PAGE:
Q. Are the Lamanites descendants of Manasseh?

A. Yes. You will read in Alma, tenth chapter, third verse: “Aminadi was a descendant of Nephi who was the son of Lehi who came out of the land of Jerusalem who was a descendant of Manasseh who was a son of Joseph who was sold into Egypt by the hands of his brethren.”

Lamanites are descendants of Ephraim also. Ishmael, we understand, was of Ephraim so the descendants of Lehi were of both tribes. Then also there was evidently Jewish blood, after the Mulekites joined the Nephites.

Q. Some people teach that the sacrament should be taken with the right hand. Yet I know the Church preaches against making a great ceremony of the sacrament. Is there a prescribed manner in which the sacrament should be taken? – E.P.H., Rolla, Mo.

A. The Churches does endeavor to avoid ceremonializing the sacrament. We endeavor to make it a simple ordinance of the gospel. There are no hard and fast rules with respect to which hand you shall use to take the sacrament; however, it has been customary for years to take the sacrament with the right hand.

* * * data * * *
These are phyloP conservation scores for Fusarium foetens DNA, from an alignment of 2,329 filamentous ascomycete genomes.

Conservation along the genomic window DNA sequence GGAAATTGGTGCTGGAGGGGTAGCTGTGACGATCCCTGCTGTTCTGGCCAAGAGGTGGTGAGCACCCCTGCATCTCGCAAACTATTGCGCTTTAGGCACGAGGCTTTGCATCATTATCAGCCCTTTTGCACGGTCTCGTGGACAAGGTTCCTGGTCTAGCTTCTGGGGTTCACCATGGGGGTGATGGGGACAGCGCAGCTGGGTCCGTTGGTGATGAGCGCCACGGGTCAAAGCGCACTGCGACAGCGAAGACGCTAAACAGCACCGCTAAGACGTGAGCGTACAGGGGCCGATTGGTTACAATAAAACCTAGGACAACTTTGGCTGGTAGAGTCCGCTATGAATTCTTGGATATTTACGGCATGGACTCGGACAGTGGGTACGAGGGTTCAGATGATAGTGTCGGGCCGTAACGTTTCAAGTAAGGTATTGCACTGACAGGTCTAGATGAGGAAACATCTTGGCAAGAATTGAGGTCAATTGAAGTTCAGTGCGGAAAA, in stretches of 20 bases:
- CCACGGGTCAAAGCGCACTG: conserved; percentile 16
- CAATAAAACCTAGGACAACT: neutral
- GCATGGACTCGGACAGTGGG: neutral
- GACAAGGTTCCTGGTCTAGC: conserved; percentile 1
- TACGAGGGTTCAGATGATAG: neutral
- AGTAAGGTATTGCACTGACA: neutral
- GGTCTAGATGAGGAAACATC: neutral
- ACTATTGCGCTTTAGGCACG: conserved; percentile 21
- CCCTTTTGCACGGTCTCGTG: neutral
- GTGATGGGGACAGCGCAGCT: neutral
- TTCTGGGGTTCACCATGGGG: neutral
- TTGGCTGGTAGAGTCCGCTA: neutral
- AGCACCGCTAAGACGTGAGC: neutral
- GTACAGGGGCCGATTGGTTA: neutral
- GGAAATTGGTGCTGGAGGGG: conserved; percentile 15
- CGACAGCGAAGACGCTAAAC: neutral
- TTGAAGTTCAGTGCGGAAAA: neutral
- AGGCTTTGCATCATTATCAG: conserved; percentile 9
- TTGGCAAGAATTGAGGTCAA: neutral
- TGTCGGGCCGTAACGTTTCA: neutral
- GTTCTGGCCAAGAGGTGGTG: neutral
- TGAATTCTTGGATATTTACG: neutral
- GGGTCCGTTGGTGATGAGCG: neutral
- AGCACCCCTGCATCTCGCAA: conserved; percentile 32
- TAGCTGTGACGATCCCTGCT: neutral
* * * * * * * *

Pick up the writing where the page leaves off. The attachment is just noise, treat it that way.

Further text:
Q. Does the Church believe in the legend of Atlantis Capetas, the island that Plato says existed in the Atlantic Ocean? If so, when do you suppose it was sunk? – M.H.V., Morgan, Utah.

A. The Church has nothing to say about this legend or any other legend. It deals with established truth and not with speculation.

Q. Is there any connection between the Basques of Spain and the Jaredites? – M.C., Morgan.

A. Coriantumr was the last Jaredite survivor. He was found by the people of Zarahemla as is recorded in the book of Omni, verse 21, “and he dwelt among them for nine moons.” Inasmuch as he was the last survivor and all the others were killed in the battles, how could any of the Jaredites have any connection with a modern race? If you will think it over, you can answer the question yourself.

Q. Are the books which have been copyrighted by the presidents of the Church considered as scriptures?

A. No. The only books we accept as scriptures are the standard works of the Church: The bible, the Book of Mormon, the Doctrine and Covenants, and the Pearl of Great Price. However, the books which are published by the Church are good for explanations of doctrines and guidance for the membership of the Church. We might refer you to Section 21 of the Doctrine and Covenants which has reference to utterances of the president of the church. You might note rather carefully what it says there in verses four to six.

Q. Are the lost Ten Tribes of Israel a separate and distinct people or are they scattered among the northern countries of Europe? – Mrs. W.P., Beaver, Utah.

A. We suggest you read the discussion of this subject in the book “The Way to Perfection” by Elder Joseph Fielding Smith. Elder Smith goes into the subject in detail and quotes and scriptures which are available pertaining to this matter.